There are various laws concerning dogs and the responsibility of their owners. It is worth taking on board these laws if you are a dog owner or you are a considering buying a dog. A failure to adhere to these rules can land you in court and potentially facing a fine and in extreme cases the loss of your pet and maybe even a ban on keeping dogs or other animals in the future.
These are some of the laws that apply to dog owners:-
The Control of Dogs Order 1992 says that all dogs on the highway, or in a public place must wear a collar and have an identity tag which gives the owner’s name and address.
Section 27 of the Road Traffic Act 1998 states that: “A person who causes or permits a dog to be on a designated road without the dog being held on a lead is guilty of an offence. In other words, you should keep your dog on a lead when on a public road.
The Environmental Protection (Stray Dogs) Regulations 1992 says that a local authority must appoint a dog warden to deal with stray dogs found in their area. An owner who has lost and wishes to reclaim their dog which has strayed, may only do so if they have paid the Local Authority’s charges incurred by detaining the dog, together with a fine on a standard scale.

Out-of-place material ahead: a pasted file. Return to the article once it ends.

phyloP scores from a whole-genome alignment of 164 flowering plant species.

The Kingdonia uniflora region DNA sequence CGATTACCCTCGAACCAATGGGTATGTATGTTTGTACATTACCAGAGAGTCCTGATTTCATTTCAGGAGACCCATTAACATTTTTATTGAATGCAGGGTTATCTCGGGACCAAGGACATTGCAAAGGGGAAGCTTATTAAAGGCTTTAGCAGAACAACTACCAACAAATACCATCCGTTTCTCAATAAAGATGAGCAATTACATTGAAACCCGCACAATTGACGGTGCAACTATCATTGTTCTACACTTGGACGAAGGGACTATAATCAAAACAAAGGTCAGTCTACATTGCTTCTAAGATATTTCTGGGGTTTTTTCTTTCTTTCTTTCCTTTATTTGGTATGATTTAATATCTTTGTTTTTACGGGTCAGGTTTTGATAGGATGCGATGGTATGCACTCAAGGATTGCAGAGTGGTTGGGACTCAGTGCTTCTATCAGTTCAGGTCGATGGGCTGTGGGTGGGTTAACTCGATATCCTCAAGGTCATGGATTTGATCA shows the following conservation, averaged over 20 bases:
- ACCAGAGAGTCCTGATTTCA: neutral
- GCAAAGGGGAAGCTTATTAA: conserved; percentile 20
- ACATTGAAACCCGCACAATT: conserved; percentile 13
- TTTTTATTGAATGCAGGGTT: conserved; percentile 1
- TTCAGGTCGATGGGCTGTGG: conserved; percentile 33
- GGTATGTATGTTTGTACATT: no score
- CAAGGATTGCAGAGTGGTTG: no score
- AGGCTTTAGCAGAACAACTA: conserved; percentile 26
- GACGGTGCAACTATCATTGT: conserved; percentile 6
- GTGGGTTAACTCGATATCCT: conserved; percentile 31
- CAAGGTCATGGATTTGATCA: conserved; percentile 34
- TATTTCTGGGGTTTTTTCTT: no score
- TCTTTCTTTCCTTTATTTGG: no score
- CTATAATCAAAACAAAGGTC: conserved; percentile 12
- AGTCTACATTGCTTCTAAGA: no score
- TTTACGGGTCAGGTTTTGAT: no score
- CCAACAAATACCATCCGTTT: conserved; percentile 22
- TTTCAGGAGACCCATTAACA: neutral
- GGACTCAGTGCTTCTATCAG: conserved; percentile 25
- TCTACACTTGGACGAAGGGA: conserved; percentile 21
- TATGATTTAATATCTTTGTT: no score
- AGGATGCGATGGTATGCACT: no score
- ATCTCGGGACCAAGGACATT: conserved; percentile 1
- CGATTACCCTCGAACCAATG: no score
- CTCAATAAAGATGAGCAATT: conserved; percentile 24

The Dangerous Dogs Act 1991 is perhaps the most well known law concerning dogs. Section 3 of the Act applies to all dogs, not just the so called fighting dogs such as American Pitbull terriers. The Act also applies to all dogs that are dangerously out of control in a public place. Dangerously out of control is defined as being 'on any occasion in which there are grounds for reasonable apprehension that it will injure any person'. Generally, if a dog bites someone then it will be presumed to have been dangerously out of control. A public place is defined as including any place 'to which the public have or are permitted to have access’. A dog owner found guilty of allowing their dog to be dangerously out of control in a public place, may be ordered to have their dog destroyed, may be fined or be disqualified from owning a dog for any time the court sees fit, or a combination of all three. This law would cover the situation where your dog bit someone in a public place.